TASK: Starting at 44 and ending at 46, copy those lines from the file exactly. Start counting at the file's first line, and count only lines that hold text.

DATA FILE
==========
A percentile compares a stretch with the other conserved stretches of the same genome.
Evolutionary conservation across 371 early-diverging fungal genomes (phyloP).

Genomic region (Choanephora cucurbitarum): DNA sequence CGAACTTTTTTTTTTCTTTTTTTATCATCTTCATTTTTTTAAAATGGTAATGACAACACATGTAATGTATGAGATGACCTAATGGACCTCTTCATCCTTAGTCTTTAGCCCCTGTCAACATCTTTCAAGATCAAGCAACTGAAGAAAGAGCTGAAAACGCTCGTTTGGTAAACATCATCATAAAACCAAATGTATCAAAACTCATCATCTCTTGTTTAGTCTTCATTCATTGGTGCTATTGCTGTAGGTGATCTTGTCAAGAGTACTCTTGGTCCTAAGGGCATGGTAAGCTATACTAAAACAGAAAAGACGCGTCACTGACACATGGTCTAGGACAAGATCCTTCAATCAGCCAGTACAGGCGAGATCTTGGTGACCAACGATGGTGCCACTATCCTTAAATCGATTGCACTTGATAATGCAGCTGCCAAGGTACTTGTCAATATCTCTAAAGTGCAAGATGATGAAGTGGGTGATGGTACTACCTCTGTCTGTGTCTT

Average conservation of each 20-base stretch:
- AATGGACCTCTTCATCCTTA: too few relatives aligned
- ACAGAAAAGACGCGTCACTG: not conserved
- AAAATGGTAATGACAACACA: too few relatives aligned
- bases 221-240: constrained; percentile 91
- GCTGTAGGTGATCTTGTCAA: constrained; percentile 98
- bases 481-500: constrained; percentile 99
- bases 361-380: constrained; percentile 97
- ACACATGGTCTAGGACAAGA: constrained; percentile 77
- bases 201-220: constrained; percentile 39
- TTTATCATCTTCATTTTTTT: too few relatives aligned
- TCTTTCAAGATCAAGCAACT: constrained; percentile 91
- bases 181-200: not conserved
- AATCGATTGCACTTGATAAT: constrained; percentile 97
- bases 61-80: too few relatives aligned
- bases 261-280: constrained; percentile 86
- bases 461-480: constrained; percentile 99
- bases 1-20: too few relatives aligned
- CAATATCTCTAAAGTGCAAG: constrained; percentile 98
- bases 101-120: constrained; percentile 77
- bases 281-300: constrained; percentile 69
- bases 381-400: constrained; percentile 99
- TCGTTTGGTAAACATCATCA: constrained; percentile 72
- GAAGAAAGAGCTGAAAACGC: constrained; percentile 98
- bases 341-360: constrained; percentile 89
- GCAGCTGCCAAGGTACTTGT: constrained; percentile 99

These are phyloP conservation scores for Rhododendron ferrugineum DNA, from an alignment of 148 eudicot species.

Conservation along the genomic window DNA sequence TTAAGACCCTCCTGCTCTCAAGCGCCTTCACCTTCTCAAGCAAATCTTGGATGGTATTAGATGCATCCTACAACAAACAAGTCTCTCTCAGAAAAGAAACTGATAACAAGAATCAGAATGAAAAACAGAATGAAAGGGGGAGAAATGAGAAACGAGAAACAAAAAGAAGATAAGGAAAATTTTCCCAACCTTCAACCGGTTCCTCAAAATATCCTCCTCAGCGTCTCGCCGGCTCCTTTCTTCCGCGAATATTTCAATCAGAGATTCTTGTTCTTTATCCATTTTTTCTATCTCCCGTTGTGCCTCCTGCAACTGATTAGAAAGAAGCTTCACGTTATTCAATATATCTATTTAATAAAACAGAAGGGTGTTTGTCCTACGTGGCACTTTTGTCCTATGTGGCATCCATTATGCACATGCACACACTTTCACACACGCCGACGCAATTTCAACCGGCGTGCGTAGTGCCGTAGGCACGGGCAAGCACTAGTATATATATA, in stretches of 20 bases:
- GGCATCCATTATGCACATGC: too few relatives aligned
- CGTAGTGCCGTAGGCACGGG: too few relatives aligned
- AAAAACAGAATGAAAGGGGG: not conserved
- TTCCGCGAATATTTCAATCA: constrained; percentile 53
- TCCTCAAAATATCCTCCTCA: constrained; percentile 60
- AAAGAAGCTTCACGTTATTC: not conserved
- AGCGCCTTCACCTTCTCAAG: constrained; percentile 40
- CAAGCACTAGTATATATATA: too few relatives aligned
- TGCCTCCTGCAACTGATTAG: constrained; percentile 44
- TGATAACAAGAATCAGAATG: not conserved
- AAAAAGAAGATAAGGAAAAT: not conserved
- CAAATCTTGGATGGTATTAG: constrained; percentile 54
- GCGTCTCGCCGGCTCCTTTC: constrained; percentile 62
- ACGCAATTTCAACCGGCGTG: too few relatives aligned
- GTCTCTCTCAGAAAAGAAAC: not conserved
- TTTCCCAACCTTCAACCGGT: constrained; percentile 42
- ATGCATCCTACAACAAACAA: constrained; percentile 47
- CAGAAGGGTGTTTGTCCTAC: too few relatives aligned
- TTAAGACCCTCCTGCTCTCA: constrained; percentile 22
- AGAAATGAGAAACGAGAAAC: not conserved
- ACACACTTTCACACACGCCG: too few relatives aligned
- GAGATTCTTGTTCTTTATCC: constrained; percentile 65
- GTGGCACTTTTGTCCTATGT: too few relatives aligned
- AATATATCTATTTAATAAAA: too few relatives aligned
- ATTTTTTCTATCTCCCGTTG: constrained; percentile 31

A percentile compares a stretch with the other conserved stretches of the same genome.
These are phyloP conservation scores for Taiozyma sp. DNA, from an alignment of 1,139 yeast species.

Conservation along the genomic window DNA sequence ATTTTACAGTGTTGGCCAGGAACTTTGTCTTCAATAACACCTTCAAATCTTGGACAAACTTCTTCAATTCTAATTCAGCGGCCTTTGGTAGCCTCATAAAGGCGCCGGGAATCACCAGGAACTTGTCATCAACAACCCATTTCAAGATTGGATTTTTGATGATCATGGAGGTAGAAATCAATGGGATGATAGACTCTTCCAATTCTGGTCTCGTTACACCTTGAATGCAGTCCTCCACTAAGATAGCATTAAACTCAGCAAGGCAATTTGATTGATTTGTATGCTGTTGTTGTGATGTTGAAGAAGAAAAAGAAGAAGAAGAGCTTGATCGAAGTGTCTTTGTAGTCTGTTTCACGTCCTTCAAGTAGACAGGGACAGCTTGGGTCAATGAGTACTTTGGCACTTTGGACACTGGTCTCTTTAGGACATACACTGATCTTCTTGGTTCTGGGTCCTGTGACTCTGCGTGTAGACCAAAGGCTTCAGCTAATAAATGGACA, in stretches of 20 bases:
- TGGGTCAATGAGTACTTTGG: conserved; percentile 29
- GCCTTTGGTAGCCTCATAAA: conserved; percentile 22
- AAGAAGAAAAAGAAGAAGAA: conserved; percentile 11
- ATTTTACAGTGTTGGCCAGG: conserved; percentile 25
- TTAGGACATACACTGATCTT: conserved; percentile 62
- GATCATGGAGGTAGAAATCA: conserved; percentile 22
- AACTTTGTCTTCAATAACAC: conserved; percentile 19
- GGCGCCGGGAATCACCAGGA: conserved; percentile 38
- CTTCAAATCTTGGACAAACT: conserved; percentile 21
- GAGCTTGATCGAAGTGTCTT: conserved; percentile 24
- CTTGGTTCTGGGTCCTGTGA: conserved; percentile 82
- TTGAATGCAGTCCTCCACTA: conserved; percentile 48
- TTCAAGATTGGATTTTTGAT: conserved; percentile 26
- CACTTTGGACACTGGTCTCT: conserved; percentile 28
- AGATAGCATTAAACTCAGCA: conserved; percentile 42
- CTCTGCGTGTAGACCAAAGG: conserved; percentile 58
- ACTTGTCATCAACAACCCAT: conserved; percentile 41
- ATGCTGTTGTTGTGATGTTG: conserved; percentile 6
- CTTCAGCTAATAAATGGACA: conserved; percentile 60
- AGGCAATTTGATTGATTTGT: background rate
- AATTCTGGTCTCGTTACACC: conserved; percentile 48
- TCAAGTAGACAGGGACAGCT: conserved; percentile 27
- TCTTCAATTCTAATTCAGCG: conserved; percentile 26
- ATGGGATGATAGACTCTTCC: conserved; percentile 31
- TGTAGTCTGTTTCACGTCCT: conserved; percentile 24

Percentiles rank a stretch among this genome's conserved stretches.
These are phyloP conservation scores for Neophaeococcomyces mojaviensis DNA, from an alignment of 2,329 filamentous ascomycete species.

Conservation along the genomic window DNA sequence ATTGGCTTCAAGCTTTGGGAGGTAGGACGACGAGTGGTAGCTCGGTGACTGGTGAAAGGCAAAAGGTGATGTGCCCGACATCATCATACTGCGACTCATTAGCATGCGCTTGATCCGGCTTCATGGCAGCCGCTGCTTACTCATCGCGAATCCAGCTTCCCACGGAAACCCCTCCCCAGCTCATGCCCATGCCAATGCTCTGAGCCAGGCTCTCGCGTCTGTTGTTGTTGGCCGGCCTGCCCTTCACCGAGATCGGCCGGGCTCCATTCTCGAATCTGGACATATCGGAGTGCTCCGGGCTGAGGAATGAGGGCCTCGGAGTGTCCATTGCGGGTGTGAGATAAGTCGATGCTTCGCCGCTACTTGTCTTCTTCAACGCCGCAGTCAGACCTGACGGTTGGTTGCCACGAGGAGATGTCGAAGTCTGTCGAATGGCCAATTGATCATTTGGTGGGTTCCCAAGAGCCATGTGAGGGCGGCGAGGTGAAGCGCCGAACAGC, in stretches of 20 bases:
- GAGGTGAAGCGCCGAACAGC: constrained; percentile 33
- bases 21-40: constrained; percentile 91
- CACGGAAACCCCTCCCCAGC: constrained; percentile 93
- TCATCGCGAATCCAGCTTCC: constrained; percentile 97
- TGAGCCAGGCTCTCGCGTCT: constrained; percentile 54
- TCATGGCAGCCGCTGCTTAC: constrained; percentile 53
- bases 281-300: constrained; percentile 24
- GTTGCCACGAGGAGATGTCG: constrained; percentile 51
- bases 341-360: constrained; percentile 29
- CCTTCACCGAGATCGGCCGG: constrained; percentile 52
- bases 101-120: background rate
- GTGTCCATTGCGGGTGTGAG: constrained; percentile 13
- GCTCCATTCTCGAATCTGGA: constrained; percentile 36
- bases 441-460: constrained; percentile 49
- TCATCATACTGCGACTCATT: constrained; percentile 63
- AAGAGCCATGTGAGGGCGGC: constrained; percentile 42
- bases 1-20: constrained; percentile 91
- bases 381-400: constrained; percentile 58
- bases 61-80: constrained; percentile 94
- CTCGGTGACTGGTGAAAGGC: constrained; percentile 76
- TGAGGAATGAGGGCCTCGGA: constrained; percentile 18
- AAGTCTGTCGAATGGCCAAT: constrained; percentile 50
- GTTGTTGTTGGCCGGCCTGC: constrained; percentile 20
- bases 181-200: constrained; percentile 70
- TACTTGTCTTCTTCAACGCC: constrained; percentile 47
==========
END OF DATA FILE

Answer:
- GCGTCTCGCCGGCTCCTTTC: constrained; percentile 62
- ACGCAATTTCAACCGGCGTG: too few relatives aligned
- GTCTCTCTCAGAAAAGAAAC: not conserved